Zoochory (the dispersal of seeds by animals) is pretty important for a lot of plant species. Many plants have evolved to depend on it, and it allows them to get their seeds from A to B, especially over long distances. When plants no longer have their animal buddies to move their seeds around, they aren’t going to be going anywhere fast.
With an uptick in human induced extinctions and the general movement of animals in response to climate change (who at least have the option to pack up their things and move to where the grass is greener), a lot of plants could end up getting left behind. This means that not only are they losing out on the normal dispersal processes but they’re also missing out on a potential ride to more suitable areas as their habitat conditions begin to decline – a bit of a double whammy really.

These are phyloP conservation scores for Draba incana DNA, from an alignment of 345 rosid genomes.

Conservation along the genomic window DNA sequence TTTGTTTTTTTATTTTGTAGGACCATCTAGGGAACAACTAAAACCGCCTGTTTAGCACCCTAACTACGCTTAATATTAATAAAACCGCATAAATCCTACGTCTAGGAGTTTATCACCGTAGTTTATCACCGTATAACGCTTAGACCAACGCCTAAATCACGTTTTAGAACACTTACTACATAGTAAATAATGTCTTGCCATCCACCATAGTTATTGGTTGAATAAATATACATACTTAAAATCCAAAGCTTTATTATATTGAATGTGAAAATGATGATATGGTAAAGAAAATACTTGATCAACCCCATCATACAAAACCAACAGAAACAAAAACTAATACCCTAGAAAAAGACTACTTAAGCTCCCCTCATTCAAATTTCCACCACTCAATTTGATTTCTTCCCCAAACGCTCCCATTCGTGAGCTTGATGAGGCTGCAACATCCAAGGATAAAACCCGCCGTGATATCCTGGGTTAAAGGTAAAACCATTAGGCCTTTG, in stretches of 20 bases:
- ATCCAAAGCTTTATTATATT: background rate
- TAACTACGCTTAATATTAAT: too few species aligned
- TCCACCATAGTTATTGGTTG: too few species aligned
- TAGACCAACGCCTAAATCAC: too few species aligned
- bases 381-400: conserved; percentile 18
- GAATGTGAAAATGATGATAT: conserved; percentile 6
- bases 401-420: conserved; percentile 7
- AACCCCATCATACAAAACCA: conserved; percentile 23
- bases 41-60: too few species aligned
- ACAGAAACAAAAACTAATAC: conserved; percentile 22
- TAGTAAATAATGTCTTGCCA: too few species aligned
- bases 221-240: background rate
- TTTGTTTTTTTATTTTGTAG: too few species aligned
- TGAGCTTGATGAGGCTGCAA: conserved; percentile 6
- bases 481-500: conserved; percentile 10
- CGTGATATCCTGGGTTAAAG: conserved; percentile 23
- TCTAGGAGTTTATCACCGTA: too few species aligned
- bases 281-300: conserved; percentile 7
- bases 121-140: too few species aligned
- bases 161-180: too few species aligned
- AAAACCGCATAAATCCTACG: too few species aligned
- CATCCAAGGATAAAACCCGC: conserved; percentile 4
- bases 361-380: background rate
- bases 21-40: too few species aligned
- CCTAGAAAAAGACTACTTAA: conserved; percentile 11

Tanya Strydom is a PhD student at the Université de Montréal, mostly focusing on how we can use machine learning and artificial intelligence in ecology. Current research interests include (but are not limited to) predicting ecological networks, the role species traits and scale in ecological networks, general computer (and maths) geekiness, and a (seemingly) ever growing list of side projects. Tweets (sometimes related to actual science) can be found @TanyaS_08.